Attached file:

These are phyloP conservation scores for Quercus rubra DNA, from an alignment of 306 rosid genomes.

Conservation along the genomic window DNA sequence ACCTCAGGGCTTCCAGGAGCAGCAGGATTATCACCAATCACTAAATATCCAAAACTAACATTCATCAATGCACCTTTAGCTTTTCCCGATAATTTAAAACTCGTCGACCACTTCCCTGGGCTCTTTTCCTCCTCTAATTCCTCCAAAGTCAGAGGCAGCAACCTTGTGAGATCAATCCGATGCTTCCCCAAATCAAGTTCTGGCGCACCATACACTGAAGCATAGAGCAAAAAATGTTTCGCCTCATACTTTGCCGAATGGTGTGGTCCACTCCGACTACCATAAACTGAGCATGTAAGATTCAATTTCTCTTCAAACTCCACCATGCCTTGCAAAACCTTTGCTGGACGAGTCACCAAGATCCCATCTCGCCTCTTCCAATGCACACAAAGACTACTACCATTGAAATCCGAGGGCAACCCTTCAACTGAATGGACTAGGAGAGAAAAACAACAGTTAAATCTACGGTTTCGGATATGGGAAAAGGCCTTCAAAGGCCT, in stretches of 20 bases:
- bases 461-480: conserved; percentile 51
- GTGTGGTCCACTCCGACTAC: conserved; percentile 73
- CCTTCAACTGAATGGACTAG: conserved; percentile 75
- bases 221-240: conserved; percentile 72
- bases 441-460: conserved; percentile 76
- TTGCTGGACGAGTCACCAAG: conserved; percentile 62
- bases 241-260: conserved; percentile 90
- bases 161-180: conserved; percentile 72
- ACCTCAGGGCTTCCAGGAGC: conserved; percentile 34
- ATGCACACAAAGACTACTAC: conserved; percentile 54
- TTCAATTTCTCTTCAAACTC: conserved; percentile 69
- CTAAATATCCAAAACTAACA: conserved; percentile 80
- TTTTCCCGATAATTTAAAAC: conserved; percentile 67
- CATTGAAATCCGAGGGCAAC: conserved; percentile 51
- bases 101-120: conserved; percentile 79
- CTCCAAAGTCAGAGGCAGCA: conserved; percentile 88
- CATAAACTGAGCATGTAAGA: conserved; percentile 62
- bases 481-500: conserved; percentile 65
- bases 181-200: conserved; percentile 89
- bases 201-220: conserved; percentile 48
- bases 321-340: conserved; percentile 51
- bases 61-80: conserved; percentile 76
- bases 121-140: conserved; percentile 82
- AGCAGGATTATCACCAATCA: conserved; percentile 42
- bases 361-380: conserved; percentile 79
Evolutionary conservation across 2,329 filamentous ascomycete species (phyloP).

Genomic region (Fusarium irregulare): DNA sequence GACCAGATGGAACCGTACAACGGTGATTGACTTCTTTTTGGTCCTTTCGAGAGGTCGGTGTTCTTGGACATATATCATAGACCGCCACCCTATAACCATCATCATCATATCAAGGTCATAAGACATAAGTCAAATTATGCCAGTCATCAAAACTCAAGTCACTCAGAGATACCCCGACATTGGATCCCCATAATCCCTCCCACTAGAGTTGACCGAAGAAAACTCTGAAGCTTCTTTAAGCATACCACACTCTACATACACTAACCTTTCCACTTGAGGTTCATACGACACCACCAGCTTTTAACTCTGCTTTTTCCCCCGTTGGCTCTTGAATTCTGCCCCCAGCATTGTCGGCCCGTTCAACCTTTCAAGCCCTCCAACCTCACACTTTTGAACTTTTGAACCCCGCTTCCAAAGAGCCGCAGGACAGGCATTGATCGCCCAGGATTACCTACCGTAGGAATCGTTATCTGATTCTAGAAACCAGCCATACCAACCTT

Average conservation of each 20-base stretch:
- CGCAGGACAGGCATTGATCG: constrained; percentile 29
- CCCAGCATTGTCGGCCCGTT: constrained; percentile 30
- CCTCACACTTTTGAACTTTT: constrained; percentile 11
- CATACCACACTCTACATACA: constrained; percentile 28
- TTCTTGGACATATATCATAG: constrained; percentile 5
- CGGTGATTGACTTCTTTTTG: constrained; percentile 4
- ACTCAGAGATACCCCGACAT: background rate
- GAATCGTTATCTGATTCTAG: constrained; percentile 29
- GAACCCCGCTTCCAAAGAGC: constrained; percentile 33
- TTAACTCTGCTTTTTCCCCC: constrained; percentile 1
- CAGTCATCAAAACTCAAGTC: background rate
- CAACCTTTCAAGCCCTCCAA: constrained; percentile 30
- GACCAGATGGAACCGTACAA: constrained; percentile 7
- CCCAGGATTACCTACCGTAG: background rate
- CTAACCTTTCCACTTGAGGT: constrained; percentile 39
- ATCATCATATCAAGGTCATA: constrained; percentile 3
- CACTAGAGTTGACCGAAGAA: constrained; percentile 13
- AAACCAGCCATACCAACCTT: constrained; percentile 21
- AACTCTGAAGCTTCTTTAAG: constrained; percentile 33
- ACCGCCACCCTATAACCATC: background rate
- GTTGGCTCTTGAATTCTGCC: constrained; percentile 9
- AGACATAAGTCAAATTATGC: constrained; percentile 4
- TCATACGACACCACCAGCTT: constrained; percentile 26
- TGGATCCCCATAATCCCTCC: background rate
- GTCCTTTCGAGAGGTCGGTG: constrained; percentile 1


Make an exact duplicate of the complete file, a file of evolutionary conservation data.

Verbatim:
These are phyloP conservation scores for Quercus rubra DNA, from an alignment of 306 rosid genomes.

Conservation along the genomic window DNA sequence ACCTCAGGGCTTCCAGGAGCAGCAGGATTATCACCAATCACTAAATATCCAAAACTAACATTCATCAATGCACCTTTAGCTTTTCCCGATAATTTAAAACTCGTCGACCACTTCCCTGGGCTCTTTTCCTCCTCTAATTCCTCCAAAGTCAGAGGCAGCAACCTTGTGAGATCAATCCGATGCTTCCCCAAATCAAGTTCTGGCGCACCATACACTGAAGCATAGAGCAAAAAATGTTTCGCCTCATACTTTGCCGAATGGTGTGGTCCACTCCGACTACCATAAACTGAGCATGTAAGATTCAATTTCTCTTCAAACTCCACCATGCCTTGCAAAACCTTTGCTGGACGAGTCACCAAGATCCCATCTCGCCTCTTCCAATGCACACAAAGACTACTACCATTGAAATCCGAGGGCAACCCTTCAACTGAATGGACTAGGAGAGAAAAACAACAGTTAAATCTACGGTTTCGGATATGGGAAAAGGCCTTCAAAGGCCT, in stretches of 20 bases:
- bases 461-480: conserved; percentile 51
- GTGTGGTCCACTCCGACTAC: conserved; percentile 73
- CCTTCAACTGAATGGACTAG: conserved; percentile 75
- bases 221-240: conserved; percentile 72
- bases 441-460: conserved; percentile 76
- TTGCTGGACGAGTCACCAAG: conserved; percentile 62
- bases 241-260: conserved; percentile 90
- bases 161-180: conserved; percentile 72
- ACCTCAGGGCTTCCAGGAGC: conserved; percentile 34
- ATGCACACAAAGACTACTAC: conserved; percentile 54
- TTCAATTTCTCTTCAAACTC: conserved; percentile 69
- CTAAATATCCAAAACTAACA: conserved; percentile 80
- TTTTCCCGATAATTTAAAAC: conserved; percentile 67
- CATTGAAATCCGAGGGCAAC: conserved; percentile 51
- bases 101-120: conserved; percentile 79
- CTCCAAAGTCAGAGGCAGCA: conserved; percentile 88
- CATAAACTGAGCATGTAAGA: conserved; percentile 62
- bases 481-500: conserved; percentile 65
- bases 181-200: conserved; percentile 89
- bases 201-220: conserved; percentile 48
- bases 321-340: conserved; percentile 51
- bases 61-80: conserved; percentile 76
- bases 121-140: conserved; percentile 82
- AGCAGGATTATCACCAATCA: conserved; percentile 42
- bases 361-380: conserved; percentile 79
Evolutionary conservation across 2,329 filamentous ascomycete species (phyloP).

Genomic region (Fusarium irregulare): DNA sequence GACCAGATGGAACCGTACAACGGTGATTGACTTCTTTTTGGTCCTTTCGAGAGGTCGGTGTTCTTGGACATATATCATAGACCGCCACCCTATAACCATCATCATCATATCAAGGTCATAAGACATAAGTCAAATTATGCCAGTCATCAAAACTCAAGTCACTCAGAGATACCCCGACATTGGATCCCCATAATCCCTCCCACTAGAGTTGACCGAAGAAAACTCTGAAGCTTCTTTAAGCATACCACACTCTACATACACTAACCTTTCCACTTGAGGTTCATACGACACCACCAGCTTTTAACTCTGCTTTTTCCCCCGTTGGCTCTTGAATTCTGCCCCCAGCATTGTCGGCCCGTTCAACCTTTCAAGCCCTCCAACCTCACACTTTTGAACTTTTGAACCCCGCTTCCAAAGAGCCGCAGGACAGGCATTGATCGCCCAGGATTACCTACCGTAGGAATCGTTATCTGATTCTAGAAACCAGCCATACCAACCTT

Average conservation of each 20-base stretch:
- CGCAGGACAGGCATTGATCG: constrained; percentile 29
- CCCAGCATTGTCGGCCCGTT: constrained; percentile 30
- CCTCACACTTTTGAACTTTT: constrained; percentile 11
- CATACCACACTCTACATACA: constrained; percentile 28
- TTCTTGGACATATATCATAG: constrained; percentile 5
- CGGTGATTGACTTCTTTTTG: constrained; percentile 4
- ACTCAGAGATACCCCGACAT: background rate
- GAATCGTTATCTGATTCTAG: constrained; percentile 29
- GAACCCCGCTTCCAAAGAGC: constrained; percentile 33
- TTAACTCTGCTTTTTCCCCC: constrained; percentile 1
- CAGTCATCAAAACTCAAGTC: background rate
- CAACCTTTCAAGCCCTCCAA: constrained; percentile 30
- GACCAGATGGAACCGTACAA: constrained; percentile 7
- CCCAGGATTACCTACCGTAG: background rate
- CTAACCTTTCCACTTGAGGT: constrained; percentile 39
- ATCATCATATCAAGGTCATA: constrained; percentile 3
- CACTAGAGTTGACCGAAGAA: constrained; percentile 13
- AAACCAGCCATACCAACCTT: constrained; percentile 21
- AACTCTGAAGCTTCTTTAAG: constrained; percentile 33
- ACCGCCACCCTATAACCATC: background rate
- GTTGGCTCTTGAATTCTGCC: constrained; percentile 9
- AGACATAAGTCAAATTATGC: constrained; percentile 4
- TCATACGACACCACCAGCTT: constrained; percentile 26
- TGGATCCCCATAATCCCTCC: background rate
- GTCCTTTCGAGAGGTCGGTG: constrained; percentile 1